Satchhari is the only forest where about 200 species of birds can be found within one square kilometre area of the forest
Satchhari National Park is the smallest national park in the country located at Chunarughat upazila of Habiganj district, which is also bordering India.
The forest, that covers an area of about one square kilometre, is basically a tropical rainforest. The total area of the forest – including the adjoining palm garden – is 243 hectares.
Although small in size, the park is a haven for birds. The number and kinds of birds seen in the park surpass any other place in the country. Many rich forests do not have this many bird species.
According to the Bangladesh Bird Club, more than 50 bird species live per square kilometre in any forest. But Satchhari is the only forest where about 200 species of birds can be found within one square kilometre area of the forest.
Even a number of rare and endangered species of birds are also available here.
Thus, this forest is at the top of the list of bird lovers and photographers of the country.
The red-headed Kuchkuchi bird, which is a rare sight now, can be spotted here. Besides, the other bird species include Shyamaghughu, Harial, Sabuj-Dhumkal, Papiya, Hutum-Pencha, Nildari-Suichora, Sumcha, among others.
Some of the birds here are not seen in many other forests, except the Sundarbans. Birds like Moyna and Tia are also available here.
Earlier, free movement of tourist disrupted the life of the birds. It had impact on their reproduction as well.
But the movement of people halted after the outbreak of the coronavirus. The bird species have regained their kingdom. The reproductive process is going on naturally. And the chirping sounds of the new bird has created a special environment in the forest.
Bangladesh Bird Club considers this situation a blessing for the birds.
The locals said that in normal times, tourists enter the forest and disturb the birds.
They make noise, throw stones at the birds, leave plastic waste behind. On top of that, some visitors move too close to the nest to take photos of the nestlings, which scare the birds.
Tofazzal Sohel, general secretary of Bangladesh Poribesh Andolon, Habiganj district committee, said that a large section of tourists lack awareness.
"They enter the forest and enjoy disturbing the birds. They throw stones, peek into the nests, and even shout and whistle. Some of them also touch the baby birds or eggs with their hands. Besides, some people use the forest as a picnic spot," he said.
He said that he had spent an hour about 25 days ago and had never seen a huge number of birds in the forest before.
"Birds are living as they desire because of less human movement. The number of birds is increasing due to natural breeding," he added.
Touhid Parvez Biplob, a wildlife photographer, said that Satchhari was a paradise for those who like bird photography.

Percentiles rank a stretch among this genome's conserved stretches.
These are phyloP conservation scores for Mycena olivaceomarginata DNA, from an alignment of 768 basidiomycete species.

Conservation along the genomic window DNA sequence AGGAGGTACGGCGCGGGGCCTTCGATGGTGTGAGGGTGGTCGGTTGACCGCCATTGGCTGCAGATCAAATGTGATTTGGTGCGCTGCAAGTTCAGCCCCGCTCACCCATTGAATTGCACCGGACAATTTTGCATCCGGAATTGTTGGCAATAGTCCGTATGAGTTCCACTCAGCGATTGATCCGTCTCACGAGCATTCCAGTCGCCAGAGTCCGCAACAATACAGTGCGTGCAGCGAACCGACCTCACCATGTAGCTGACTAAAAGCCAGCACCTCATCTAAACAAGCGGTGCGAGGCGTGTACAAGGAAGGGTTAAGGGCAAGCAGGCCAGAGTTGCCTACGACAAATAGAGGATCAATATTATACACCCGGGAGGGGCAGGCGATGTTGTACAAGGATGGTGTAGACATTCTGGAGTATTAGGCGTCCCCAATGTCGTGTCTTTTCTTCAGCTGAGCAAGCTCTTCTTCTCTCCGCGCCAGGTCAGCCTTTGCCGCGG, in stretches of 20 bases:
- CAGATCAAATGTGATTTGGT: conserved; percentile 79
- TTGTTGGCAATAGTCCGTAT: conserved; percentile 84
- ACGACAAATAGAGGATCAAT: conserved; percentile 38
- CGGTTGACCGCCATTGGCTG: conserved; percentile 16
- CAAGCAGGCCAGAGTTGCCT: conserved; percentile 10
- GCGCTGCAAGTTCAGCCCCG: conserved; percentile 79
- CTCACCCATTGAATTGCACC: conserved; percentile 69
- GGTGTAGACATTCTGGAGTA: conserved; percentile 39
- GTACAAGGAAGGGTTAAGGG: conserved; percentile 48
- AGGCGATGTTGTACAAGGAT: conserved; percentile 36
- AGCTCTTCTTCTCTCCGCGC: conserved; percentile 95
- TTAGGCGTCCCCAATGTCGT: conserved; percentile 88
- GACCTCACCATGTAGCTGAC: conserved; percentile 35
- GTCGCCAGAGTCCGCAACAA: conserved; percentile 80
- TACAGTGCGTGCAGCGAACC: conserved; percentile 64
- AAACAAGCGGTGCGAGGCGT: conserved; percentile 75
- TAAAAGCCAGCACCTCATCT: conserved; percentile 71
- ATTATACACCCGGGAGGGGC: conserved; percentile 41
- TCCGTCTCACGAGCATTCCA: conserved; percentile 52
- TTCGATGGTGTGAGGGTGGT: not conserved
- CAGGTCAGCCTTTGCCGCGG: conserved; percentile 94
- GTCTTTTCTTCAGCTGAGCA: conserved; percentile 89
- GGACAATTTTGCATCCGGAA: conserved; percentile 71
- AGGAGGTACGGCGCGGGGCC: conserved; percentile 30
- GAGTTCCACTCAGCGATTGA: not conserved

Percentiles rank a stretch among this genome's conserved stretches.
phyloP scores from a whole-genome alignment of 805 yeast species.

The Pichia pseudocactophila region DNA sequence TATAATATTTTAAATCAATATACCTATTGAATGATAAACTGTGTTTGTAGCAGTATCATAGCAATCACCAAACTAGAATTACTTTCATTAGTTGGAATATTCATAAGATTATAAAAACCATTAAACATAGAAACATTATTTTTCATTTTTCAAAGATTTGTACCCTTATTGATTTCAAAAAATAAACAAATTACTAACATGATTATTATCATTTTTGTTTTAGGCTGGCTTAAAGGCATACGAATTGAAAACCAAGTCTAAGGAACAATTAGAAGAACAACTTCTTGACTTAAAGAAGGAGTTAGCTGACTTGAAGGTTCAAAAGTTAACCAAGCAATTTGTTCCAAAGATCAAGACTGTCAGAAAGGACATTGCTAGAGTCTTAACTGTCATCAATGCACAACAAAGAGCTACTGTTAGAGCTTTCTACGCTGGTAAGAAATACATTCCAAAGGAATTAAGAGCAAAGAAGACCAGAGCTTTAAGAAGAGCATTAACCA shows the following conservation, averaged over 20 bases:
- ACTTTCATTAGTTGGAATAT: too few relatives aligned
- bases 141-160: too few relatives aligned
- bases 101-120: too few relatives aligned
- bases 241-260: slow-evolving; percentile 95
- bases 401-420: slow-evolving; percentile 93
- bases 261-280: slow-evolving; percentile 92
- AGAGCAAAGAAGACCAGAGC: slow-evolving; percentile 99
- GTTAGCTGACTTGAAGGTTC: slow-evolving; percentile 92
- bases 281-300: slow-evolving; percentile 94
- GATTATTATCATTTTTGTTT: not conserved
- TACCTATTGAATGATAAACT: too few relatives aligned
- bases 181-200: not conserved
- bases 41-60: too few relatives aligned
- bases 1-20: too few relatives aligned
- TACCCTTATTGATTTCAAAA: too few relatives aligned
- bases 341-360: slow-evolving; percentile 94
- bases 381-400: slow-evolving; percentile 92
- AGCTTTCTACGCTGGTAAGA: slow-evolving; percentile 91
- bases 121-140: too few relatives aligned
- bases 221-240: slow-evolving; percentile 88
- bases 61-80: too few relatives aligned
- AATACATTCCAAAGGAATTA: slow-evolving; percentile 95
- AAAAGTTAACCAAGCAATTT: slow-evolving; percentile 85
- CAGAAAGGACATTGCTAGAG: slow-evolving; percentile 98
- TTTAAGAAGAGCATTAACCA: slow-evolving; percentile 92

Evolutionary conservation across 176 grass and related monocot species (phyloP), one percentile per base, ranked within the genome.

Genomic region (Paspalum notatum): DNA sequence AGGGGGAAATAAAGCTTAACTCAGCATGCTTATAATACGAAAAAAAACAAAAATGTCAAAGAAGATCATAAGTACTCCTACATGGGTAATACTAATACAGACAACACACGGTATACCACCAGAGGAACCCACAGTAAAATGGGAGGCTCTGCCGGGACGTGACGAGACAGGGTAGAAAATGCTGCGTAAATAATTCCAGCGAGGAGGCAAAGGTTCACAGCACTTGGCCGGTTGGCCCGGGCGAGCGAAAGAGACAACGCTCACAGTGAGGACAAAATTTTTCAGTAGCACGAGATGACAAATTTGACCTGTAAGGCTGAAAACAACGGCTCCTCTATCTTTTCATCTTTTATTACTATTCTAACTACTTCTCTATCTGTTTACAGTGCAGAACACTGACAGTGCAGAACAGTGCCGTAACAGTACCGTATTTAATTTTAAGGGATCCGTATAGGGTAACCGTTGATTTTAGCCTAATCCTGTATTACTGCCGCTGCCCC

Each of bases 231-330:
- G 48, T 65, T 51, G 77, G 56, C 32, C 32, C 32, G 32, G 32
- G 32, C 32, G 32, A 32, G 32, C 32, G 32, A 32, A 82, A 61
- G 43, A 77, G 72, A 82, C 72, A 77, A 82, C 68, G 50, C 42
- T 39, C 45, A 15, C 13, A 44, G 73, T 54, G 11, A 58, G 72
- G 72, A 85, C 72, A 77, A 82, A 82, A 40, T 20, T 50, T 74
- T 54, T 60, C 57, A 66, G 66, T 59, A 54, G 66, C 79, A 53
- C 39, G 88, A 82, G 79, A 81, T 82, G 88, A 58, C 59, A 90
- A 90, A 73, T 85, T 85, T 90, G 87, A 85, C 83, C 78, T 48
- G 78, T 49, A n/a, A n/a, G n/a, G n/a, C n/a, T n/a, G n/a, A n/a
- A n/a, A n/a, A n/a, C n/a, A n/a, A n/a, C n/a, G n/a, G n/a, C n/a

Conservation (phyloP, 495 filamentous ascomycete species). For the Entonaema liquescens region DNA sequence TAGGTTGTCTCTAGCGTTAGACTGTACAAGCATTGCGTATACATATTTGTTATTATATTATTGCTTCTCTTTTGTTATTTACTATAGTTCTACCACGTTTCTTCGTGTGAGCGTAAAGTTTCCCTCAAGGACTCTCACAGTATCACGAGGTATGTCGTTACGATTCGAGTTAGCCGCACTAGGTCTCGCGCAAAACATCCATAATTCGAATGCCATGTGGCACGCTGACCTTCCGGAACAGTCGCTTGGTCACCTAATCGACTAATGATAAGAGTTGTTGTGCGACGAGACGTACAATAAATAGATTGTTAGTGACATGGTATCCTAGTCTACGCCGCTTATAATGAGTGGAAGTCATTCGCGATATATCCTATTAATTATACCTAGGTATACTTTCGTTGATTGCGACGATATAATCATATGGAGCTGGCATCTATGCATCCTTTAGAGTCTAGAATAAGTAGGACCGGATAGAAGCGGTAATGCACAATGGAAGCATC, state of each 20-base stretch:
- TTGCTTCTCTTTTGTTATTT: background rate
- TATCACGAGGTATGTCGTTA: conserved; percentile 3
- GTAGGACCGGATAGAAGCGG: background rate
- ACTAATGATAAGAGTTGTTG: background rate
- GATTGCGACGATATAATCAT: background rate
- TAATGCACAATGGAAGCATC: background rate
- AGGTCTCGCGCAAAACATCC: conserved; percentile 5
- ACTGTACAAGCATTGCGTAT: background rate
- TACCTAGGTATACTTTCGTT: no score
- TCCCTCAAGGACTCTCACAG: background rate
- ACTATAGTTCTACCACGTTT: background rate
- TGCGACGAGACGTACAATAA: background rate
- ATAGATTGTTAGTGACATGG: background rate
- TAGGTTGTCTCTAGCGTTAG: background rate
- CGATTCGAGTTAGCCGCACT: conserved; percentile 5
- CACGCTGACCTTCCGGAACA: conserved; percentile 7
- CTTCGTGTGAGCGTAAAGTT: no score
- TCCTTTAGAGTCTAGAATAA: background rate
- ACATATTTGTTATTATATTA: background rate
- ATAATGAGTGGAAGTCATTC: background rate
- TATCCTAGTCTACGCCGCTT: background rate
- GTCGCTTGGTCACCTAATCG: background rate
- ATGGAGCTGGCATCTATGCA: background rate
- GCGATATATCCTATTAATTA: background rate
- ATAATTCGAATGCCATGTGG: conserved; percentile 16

"However, some ignorant people disturb the birds while taking their take pictures. It should be stopped," he added.
Tareq Anu, vice-president of Bangladesh Bird Club, said there is no other place in the country with such an enriched forest for birds.
"You do not see so many birds anywhere except the Sundarbans," he said.
"The breeding season is currently underway. Most of the birds have their breeding season from February to July. They can breed naturally during this time in Satchhari forest as there is less human movement due the outbreak of Covid-19," he said.
He suggested the movement of visitors should be stopped every year during the bird breeding season.
Inam Al Haq, founder of Bangladesh Bird Club said, "In Satchhari, we have 200 bird species in one square kilometre forest, instead of 50 species. This is actually not good news. This means, in our large country birds do not have a suitable place to live. So, they stay here."
"Personally, I like the forest as there are a wide varieties of trees, herbs and plants available. And they have a rich forest as well. Two hundred species of birds will live in a small forest only when the forest can provide their different dietary needs. It's a good sign," he said.
Inam Al Haq continued, "I've been to this forest for about a hundred times. The forest is changing day by day. This year, people did not go to the forest because of Covid-19. As a result, the birds did not experience disturbances. It's a blessing in disguise during their breeding season," said the birder.
ANM Abdul Wadud, Sylhet Divisional Forest Officer (Nature and Wildlife Conservation Department), said, "Nature has spread its wings. The presence of birds and other animals has increased. It's a lesson from coronavirus and we are planning for limited tourist movement in the future."